Understanding the risks of using the family home as security for a business loan

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I wrote this article after I received an email from someone who’d split up with her husband and who discovered that her husband’s bank wanted to repossess the property to pay off a charge taken out against a business loan. When she signed the agreement she had no idea that the consequences could be so serious. Be warned.

How charges against property work
A ‘charge’ means that when the property is sold, the bank is entitled to some of the proceeds of the sale. If you already have a mortgage on the property it will be a ‘second charge’.

SAVVY TIP: That means that the mortgage provider is first in the queue to get their money and the bank that the business loan is secured against is second. If the business loan can’t be repaid or the business goes bust, the bank could force the sale of the property.

If you or your husband/partner is being asked to take a charge against the property, it could be:

1. An all monies charge: Although the original charge will be for a specified amount (to cover a loan or an overdraft), an all monies charge means that the bank’s claim on the property increases as the overdraft or loan rises.

SAVVY TIP: If you, as the non-business partner, sign an agreement for a charge of, say £20,000, you might not be aware that the amount being borrowed has increased. Even if you asked for information about how much was secured against the property, it would only show the amount owing on that day. A week later it could be much more — or less.

2. A charge for a fixed amount: Here the bank has a charge against the value of the property for a specified amount. If you or your partner (whichever one owns the business) wants to borrow more, the charge would have to be changed to provide extra security.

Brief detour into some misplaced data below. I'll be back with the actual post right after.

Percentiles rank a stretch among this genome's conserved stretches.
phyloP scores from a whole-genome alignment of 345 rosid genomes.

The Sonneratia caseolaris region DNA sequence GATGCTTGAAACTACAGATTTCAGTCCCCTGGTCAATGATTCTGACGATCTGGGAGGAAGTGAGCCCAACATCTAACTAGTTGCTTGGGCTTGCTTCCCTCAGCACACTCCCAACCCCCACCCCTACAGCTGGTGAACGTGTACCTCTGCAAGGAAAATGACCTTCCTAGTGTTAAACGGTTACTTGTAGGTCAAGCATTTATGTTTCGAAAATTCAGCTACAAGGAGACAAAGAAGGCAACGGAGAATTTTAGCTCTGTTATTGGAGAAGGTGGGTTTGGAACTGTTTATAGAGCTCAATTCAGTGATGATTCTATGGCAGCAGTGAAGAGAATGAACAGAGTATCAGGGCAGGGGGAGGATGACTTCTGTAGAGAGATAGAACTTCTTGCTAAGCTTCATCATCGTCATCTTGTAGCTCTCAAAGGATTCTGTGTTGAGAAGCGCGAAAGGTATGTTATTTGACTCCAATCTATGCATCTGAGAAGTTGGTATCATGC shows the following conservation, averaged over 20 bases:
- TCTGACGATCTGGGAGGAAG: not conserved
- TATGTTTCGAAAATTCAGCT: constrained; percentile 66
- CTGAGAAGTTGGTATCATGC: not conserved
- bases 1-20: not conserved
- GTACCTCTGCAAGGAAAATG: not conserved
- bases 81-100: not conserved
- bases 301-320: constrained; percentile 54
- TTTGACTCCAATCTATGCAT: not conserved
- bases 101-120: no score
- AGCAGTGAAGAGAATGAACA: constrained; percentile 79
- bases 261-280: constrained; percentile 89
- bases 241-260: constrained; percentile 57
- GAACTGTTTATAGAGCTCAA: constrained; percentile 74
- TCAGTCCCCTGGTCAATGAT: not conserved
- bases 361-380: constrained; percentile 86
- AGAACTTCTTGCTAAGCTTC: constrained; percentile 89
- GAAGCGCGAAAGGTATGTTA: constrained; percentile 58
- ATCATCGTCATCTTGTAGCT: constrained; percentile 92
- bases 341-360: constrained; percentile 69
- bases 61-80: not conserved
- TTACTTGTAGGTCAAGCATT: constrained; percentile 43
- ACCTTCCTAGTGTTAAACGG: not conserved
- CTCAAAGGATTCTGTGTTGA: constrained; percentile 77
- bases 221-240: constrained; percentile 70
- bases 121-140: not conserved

What you should do
If you’re the partner agreeing to the charge being added to the family home, you may feel under pressure to sign up, says Alison Hawes, head of the family law team at Irwin Mitchell in Bristol. “It can feel like a real test of loyalty but the consequences of signing without knowing what you’re agreeing to can be serious.” Alison says you should:

1. Take independent legal advice. This means going to your own solicitor and your husband/partner shouldn’t be allowed to come to the meeting and tell you that the business will go down the tubes without you agreeing to the charge (this may count as ‘duress’).

2. Ask if the business is in trouble. This can be a tricky one because your husband/partner may not be prepared to admit that the business is in trouble and — even if you find out it’s not doing well — you may feel that you want to agree to the charge anyway.

What the solicitor should do
The solicitor should explain the consequences of agreeing to the charge in very clear language so you know exactly what you’re signing up to.

SAVVY TIP: Be aware that if the business owner is taking out a joint loan with his/her business partner, each of them is responsible for the whole lot (it’s called ‘joint and several liability’ and it means the bank can choose which person to go after for the loan).

The solicitor should:

1. Ask for correspondence about the ‘facilities’. Ignore the jargon, correspondence about the ‘facilities’ will spell out exactly how much the business is borrowing. It could take the form of letters or emails.

SAVVY TIP: Your solicitor should find out whether the charge relates to money that’s about to be lent or money that’s already been lent. If it’s money that the bank has already lent, Alison Hawes says it could be a sign that the bank is about to call the loan in.

2. Try and negotiate a limit on the charge. This means the solicitor tries to get the bank to agree that the charge will be for a specific amount and not an open ended agreement. He or she may not be successful as the bank may simply insist that the charge is for ‘all monies’.

What the bank should do
Since 2002 banks have had a responsibility to make sure that the co-owner of the property (the wife/husband or partner of the person taking out the business loan) understands the consequences of doing so.
The bank should ensure that:

  • The wife/partner/husband takes independent legal advice. This means they should go to a law firm that’s not used by the bank and not used by the business owner for matters relating to the business.
  • It sees a ‘certificate of independent advice’ before releasing the money. This is evidence that the wife/partner/husband has taken independent legal advice.

Related articles:

What are your rights if you live with your partner? What to think about before you move in

Buying a property jointly; how to own property if you buy with someone else

Are you affected by financial abuse? What can you do if your partner is controlling over money or abusive?

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